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Should Imports be Prohibited, Export Basis, Agricultural Exports (1935)

The Drought and Current Farm Imports - 1935 - Section 5

Section five from the 1935 Booklet Issued by the WPA covers topics on import controls on commodities, the discussion of the U.S. as an Export Basis nation, and the impact of increased agricultural exports on the economy.

Should Imports be Prohibited?

Some American producers have argued that since the A. A. A. has effected control programs in the case of wheat, corn, and hogs, and other commodities, imports should be excluded entirely in order to secure every benefit to American producers.

While it would be unthinkable to encourage American producers to adjust their output and at the same time permit the benefits to be dispersed through other lands because of greatly enlarged imports, it would be equally unwise to adopt a mandatory policy of exclusion to be applied under all conditions, regardless of droughts, and of the quantity and real importance of the imports.

Farmers should realize that they stand to lose much if they agree to high industrial tariffs which are real burdens on agriculture, in exchange for illusory farm tariffs.

Consideration might be given to the use of quotas if necessary to prevent significant increases in imports of a commodity with which the A. A. A. is dealing. Some reasons why tariffs of exclusion might not be of actual benefit to American producers may be set forth.

In the first place, the percentage of imports, as noted before, is so small as to have almost no effect on American prices. Moreover, as in the case of butter, decrease in domestic consumption during a period of high prices and low supplies has been relatively a larger factor than increased imports.

In the second place, exclusion of imports by embargo or other methods would be certain to result in retaliation on the part of foreign nations which in the end would harm rather than help American producers.

American farmers in particular normally have a large stake in America's export trade, and this stake would be endangered for future years by restrictive tariff practices at the present time.

Third, there are certain agricultural products which the United States is in need of, either temporarily, or normally. For example, the extremely short crop of durum wheat last year which was only one-fifth of the usual domestic production, has required importation temporarily of this type of wheat.

Exclusion would result in the definite lack of a commodity needed by American consumers. Producers would not gain from exclusion of needed commodities, but would only arouse consumer resentment.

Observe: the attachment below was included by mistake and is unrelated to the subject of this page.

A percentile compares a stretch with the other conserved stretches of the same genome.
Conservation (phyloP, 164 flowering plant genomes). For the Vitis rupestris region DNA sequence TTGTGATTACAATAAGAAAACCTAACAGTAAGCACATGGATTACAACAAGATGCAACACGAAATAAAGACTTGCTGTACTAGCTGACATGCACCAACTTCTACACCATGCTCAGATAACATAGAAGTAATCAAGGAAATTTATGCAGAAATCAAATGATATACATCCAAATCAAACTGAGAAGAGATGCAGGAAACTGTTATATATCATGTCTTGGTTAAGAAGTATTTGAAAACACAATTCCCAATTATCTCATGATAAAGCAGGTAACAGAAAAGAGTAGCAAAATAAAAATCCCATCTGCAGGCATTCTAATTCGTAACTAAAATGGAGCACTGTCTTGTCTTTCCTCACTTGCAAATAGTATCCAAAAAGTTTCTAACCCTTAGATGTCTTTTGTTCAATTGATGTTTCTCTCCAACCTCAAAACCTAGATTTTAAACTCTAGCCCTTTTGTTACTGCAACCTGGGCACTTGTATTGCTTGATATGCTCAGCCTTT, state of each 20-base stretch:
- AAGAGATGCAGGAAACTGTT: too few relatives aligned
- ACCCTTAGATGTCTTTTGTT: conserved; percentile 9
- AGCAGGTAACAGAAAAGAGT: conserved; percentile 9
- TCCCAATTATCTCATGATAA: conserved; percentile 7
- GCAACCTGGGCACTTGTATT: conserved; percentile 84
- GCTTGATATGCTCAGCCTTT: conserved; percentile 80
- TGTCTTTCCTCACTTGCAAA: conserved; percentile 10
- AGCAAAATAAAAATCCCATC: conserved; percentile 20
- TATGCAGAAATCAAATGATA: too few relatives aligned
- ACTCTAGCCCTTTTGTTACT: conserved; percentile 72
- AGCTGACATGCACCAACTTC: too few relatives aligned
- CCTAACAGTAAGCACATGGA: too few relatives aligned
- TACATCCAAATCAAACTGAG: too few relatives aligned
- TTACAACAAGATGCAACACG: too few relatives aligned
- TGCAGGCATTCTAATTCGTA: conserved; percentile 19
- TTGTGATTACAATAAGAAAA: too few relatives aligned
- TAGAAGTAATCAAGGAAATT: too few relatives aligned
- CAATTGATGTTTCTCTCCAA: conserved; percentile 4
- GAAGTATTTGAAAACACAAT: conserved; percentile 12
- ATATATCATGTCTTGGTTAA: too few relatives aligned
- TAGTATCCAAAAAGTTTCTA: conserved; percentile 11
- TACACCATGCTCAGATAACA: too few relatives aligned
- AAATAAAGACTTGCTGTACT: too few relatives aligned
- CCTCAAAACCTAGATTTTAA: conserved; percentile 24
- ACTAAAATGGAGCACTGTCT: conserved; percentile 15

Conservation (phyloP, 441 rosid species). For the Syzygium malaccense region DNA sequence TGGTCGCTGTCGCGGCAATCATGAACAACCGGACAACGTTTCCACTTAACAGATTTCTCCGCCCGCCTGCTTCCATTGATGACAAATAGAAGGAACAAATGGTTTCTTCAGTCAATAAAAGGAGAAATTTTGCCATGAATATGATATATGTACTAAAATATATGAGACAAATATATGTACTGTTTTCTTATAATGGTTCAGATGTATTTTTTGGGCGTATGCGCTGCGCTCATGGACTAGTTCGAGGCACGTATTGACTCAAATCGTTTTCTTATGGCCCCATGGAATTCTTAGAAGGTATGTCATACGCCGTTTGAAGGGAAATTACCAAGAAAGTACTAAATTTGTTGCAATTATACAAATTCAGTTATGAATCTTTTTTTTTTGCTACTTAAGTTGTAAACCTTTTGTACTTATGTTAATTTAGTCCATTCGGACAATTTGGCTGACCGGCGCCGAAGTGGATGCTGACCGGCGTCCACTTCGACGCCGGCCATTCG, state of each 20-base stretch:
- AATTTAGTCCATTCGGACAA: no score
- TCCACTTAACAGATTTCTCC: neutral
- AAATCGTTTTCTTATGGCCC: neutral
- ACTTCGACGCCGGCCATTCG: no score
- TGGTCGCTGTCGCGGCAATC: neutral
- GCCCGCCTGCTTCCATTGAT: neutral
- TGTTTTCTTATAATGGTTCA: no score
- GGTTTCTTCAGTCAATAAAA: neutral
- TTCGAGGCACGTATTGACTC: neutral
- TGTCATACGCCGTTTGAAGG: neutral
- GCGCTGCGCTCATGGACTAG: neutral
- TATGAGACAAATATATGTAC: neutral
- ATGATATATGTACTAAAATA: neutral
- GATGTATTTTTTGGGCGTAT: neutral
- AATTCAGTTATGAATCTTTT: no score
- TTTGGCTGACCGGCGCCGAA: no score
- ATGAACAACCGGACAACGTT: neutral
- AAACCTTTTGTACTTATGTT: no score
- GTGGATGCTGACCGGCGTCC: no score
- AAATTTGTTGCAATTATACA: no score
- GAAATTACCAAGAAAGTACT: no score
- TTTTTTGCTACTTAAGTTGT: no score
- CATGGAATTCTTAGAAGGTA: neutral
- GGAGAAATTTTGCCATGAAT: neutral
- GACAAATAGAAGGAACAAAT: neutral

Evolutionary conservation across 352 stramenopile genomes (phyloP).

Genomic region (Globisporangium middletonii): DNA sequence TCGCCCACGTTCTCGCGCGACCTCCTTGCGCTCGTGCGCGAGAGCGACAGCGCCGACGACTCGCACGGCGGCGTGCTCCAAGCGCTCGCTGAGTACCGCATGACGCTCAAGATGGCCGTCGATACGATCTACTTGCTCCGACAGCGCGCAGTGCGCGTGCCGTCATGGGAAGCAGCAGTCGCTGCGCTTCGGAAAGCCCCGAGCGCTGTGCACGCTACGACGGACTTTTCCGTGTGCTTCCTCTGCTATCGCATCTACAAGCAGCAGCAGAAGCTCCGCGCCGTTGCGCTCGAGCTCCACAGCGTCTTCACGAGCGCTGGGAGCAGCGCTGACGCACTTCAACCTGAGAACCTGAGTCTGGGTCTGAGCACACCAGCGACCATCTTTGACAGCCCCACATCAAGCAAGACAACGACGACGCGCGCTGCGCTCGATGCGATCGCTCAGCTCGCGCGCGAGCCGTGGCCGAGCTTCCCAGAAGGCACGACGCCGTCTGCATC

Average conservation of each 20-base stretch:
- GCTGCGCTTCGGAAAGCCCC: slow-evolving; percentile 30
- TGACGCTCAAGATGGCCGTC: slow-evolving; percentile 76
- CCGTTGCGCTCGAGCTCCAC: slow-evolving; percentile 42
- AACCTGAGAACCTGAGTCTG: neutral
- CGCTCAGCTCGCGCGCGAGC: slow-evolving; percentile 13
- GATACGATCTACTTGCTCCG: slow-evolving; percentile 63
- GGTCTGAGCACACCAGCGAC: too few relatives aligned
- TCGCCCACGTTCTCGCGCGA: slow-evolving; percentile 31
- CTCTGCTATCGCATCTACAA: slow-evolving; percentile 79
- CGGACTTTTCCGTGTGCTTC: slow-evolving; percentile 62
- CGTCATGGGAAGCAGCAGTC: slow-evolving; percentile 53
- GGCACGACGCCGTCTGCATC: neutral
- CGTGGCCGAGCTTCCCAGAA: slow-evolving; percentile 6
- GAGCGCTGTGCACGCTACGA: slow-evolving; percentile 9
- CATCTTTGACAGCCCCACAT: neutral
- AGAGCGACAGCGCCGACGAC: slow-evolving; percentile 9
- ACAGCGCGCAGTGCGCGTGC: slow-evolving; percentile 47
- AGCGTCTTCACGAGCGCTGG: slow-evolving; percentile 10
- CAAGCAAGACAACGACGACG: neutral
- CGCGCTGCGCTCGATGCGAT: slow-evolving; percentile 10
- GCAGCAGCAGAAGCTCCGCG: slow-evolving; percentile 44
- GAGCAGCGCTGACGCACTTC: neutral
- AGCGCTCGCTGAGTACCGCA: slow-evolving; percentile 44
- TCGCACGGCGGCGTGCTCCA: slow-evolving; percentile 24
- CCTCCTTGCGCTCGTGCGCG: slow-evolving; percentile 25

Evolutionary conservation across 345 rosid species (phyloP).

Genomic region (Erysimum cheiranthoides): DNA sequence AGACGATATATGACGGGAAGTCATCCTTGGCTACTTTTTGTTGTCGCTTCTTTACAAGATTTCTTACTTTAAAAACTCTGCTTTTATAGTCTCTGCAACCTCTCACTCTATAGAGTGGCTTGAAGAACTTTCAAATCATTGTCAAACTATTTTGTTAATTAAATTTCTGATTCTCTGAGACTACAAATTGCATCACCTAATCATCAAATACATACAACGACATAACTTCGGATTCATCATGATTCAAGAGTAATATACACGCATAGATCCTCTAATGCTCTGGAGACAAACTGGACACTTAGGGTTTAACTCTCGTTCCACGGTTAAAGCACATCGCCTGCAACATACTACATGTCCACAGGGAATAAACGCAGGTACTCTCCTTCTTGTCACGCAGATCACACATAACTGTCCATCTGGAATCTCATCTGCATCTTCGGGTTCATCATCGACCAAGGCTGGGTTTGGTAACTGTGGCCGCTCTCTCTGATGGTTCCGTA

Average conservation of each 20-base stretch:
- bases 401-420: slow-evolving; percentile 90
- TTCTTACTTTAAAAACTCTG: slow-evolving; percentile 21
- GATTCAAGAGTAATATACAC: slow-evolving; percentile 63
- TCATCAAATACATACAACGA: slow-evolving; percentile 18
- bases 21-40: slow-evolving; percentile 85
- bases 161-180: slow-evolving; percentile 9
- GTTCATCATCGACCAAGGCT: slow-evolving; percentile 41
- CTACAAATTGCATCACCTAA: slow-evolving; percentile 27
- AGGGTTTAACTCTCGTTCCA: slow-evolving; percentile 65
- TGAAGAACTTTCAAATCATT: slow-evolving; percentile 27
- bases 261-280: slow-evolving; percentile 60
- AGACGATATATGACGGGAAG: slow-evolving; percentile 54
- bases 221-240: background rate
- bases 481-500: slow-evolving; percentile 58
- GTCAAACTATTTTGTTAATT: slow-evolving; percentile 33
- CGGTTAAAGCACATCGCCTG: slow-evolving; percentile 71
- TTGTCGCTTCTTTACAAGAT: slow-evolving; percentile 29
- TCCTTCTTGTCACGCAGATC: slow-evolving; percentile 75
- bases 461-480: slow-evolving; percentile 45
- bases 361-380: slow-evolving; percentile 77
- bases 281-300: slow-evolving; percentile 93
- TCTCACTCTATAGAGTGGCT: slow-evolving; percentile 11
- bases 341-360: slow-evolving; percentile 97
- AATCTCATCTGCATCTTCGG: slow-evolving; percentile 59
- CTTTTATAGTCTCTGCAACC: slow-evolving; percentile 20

Fourth, the imports which are being received are not really displacing products which American producers have for sale. They are supplementing drought shortages in American supplies.

Finally, it is to be observed that the authority to adjust tariffs or otherwise control foreign commerce lies with Congress. The power of prohibiting importation of agricultural products has not been granted the Agricultural Adjustment Administration.

By the Reciprocal Tariff Act, the President was granted the power to raise or lower existing tariff rates by as much as 50 percent in connection with reciprocity agreements with foreign countries. He was no. conceded the power, however, to prohibit importations absolutely This power remains with Congress.

The United States is on an Export Basis for its Major Agricultural Products

In spite of the current increase in imports of some agricultural products, the United States is still on an export basis for the aggregate of its chief agricultural products.

Thus, during 1934, it exported more than 650 million dollars' worth of cotton, tobacco, meat products, grains and grain preparations, and fruits and preparations, while it imported only approximately 125 million dollars' worth of these kinds of products, including 24 million dollars' worth of noncompetitive bananas.

The export trade level is very much reduced, however, from the level of pre-war and earlier post-war exports. On the basis of the 1909 to 1914 average volume of agricultural exports, the January 1935 index for all commodities stood at 57, as compared to 93 for January 1934, and 97 for January 1933.